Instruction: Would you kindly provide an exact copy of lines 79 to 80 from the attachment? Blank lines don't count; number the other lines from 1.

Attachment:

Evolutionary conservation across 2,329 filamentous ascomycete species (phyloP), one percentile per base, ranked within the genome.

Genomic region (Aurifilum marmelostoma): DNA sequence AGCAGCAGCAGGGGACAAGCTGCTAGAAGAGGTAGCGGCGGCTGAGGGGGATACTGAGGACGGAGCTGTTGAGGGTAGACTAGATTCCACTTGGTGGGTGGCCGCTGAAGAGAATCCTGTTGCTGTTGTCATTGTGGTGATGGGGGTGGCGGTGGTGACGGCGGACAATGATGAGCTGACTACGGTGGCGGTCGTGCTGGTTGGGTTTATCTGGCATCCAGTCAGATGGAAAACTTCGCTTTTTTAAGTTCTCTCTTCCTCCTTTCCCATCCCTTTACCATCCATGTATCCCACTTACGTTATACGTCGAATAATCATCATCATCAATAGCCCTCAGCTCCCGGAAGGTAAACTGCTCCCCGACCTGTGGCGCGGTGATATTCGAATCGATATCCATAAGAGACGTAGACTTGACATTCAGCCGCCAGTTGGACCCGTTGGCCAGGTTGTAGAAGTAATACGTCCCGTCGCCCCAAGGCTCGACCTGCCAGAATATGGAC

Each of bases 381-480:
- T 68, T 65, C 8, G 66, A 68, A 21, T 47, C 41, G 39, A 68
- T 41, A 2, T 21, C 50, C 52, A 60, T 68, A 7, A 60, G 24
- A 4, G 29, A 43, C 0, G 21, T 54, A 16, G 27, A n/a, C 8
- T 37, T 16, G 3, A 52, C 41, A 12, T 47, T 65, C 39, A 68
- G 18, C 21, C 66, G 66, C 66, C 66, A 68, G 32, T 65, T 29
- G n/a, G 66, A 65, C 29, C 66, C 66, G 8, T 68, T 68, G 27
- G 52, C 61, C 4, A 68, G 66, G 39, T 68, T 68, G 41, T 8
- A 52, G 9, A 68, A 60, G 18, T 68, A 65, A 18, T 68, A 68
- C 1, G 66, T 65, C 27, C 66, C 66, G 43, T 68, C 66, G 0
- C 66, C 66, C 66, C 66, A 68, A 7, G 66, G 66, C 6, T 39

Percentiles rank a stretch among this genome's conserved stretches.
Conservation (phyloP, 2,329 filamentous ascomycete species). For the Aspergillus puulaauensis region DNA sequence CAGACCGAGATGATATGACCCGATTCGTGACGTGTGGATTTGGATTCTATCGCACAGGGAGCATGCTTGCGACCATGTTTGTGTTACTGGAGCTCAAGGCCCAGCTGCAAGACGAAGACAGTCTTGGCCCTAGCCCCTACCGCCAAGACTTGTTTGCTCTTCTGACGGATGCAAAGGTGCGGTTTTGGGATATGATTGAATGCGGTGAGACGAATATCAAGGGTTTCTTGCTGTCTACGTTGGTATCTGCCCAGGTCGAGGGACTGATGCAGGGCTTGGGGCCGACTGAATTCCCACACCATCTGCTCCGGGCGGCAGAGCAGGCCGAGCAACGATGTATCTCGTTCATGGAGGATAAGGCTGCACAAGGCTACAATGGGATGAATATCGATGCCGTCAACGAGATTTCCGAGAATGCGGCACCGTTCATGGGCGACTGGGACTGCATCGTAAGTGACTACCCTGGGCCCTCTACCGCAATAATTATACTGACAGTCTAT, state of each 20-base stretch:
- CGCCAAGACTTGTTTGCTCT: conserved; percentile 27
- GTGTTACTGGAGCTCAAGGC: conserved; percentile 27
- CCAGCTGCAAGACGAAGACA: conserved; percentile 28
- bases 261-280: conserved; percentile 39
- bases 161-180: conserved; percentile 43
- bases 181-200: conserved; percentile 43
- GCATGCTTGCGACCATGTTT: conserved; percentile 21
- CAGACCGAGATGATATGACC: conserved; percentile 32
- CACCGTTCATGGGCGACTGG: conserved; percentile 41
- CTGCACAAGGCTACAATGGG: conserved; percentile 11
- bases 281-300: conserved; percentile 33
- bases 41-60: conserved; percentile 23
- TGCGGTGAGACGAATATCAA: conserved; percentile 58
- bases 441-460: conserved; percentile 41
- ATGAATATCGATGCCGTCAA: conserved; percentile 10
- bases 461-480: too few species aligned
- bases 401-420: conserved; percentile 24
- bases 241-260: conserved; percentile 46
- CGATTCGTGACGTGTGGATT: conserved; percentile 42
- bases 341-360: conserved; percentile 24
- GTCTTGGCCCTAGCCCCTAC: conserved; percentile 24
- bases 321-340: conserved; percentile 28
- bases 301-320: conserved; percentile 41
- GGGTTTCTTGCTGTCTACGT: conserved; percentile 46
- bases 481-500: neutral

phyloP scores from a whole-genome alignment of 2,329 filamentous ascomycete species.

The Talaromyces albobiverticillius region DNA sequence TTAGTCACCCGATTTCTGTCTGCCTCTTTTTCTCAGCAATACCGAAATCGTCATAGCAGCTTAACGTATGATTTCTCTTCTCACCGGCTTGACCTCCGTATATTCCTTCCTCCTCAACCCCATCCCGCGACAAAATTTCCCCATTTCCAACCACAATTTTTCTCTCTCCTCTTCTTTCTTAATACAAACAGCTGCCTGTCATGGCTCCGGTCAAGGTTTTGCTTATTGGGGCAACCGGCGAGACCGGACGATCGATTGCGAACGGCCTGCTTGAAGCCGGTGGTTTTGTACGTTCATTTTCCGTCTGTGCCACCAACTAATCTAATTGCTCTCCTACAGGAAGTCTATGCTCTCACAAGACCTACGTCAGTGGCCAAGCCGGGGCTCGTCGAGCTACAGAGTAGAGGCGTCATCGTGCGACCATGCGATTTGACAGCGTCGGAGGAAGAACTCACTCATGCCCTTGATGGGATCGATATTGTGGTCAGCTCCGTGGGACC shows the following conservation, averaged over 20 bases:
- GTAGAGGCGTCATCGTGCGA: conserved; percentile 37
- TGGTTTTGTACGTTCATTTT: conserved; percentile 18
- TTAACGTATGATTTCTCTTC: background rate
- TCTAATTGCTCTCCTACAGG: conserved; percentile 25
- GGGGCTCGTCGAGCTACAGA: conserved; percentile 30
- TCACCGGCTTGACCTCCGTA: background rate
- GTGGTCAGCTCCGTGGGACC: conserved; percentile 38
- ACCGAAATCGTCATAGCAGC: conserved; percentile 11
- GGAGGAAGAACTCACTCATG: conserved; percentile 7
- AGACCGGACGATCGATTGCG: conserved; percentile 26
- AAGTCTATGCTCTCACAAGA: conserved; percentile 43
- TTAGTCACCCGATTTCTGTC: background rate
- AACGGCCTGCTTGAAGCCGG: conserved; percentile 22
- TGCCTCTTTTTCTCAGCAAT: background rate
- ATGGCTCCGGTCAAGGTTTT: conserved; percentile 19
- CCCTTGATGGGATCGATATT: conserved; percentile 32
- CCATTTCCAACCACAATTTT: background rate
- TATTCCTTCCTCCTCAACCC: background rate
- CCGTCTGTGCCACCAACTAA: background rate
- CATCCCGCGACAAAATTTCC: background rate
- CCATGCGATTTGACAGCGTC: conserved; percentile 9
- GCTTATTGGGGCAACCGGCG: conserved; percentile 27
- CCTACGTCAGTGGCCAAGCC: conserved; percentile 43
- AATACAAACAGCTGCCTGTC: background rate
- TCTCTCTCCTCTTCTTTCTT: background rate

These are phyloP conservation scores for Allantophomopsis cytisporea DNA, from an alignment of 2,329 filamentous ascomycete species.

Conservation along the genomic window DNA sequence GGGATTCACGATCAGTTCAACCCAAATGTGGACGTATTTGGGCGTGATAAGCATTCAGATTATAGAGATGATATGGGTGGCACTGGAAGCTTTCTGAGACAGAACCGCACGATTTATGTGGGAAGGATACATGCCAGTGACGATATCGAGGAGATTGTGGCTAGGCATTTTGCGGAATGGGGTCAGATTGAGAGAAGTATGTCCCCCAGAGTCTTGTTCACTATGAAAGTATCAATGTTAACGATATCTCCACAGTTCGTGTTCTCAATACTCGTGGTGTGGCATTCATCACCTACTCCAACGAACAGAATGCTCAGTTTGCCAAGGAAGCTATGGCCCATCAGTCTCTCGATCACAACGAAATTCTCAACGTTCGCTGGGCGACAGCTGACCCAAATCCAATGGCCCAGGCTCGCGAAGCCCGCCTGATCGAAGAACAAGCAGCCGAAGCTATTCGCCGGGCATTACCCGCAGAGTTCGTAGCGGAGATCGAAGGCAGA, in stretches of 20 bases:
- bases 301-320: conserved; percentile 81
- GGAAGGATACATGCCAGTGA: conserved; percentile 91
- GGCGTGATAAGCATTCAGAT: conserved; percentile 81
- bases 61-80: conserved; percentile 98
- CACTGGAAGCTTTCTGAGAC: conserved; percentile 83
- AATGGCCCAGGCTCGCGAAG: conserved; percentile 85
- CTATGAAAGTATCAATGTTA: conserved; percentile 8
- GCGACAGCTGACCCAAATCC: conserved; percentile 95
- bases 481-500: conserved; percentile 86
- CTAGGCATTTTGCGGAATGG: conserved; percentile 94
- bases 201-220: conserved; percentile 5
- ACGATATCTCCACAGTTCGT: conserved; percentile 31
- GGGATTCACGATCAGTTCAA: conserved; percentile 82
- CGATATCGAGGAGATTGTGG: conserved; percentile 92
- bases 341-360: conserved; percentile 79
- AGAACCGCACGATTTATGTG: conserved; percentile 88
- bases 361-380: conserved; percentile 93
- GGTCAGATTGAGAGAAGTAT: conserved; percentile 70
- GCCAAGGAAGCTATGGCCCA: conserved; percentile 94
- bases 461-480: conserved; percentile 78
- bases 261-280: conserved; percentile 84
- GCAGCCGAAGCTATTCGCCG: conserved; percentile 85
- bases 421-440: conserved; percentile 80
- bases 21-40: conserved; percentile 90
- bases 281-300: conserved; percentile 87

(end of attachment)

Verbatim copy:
- CTAGGCATTTTGCGGAATGG: conserved; percentile 94
- bases 201-220: conserved; percentile 5